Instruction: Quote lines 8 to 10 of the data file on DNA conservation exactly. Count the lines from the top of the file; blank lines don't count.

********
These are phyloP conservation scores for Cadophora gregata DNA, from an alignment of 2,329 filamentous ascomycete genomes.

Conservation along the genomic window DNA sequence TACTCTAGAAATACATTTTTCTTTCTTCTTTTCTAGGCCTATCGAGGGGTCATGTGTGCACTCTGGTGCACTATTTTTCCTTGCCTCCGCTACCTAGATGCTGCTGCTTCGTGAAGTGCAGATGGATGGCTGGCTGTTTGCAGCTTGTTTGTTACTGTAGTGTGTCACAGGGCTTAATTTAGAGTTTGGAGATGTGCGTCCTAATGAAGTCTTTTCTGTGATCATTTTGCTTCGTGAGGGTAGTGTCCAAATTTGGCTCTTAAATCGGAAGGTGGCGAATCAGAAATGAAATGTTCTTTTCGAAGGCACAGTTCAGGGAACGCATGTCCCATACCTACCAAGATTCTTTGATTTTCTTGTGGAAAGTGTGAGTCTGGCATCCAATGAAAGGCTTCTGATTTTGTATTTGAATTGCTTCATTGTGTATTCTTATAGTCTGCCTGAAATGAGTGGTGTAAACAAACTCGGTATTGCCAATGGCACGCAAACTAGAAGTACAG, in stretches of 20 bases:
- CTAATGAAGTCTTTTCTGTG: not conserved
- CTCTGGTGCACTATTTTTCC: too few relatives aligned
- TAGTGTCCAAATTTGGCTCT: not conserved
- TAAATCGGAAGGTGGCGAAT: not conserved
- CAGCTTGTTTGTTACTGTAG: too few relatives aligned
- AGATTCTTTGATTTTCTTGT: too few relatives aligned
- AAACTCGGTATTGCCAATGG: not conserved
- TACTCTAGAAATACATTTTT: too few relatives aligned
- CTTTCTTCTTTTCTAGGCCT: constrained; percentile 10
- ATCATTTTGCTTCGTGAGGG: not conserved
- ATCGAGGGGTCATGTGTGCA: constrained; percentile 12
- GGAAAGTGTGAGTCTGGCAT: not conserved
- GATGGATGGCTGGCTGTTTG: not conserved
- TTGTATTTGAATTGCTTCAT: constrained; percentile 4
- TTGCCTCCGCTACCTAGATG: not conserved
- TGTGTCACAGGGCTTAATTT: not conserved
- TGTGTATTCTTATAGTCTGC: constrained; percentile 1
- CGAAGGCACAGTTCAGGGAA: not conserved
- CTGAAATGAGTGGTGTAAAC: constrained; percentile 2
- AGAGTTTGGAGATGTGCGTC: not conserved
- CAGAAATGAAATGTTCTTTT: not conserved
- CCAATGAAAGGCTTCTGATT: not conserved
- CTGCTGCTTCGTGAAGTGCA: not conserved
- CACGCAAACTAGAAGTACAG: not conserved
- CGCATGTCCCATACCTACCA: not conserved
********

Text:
- AGATTCTTTGATTTTCTTGT: too few relatives aligned
- AAACTCGGTATTGCCAATGG: not conserved
- TACTCTAGAAATACATTTTT: too few relatives aligned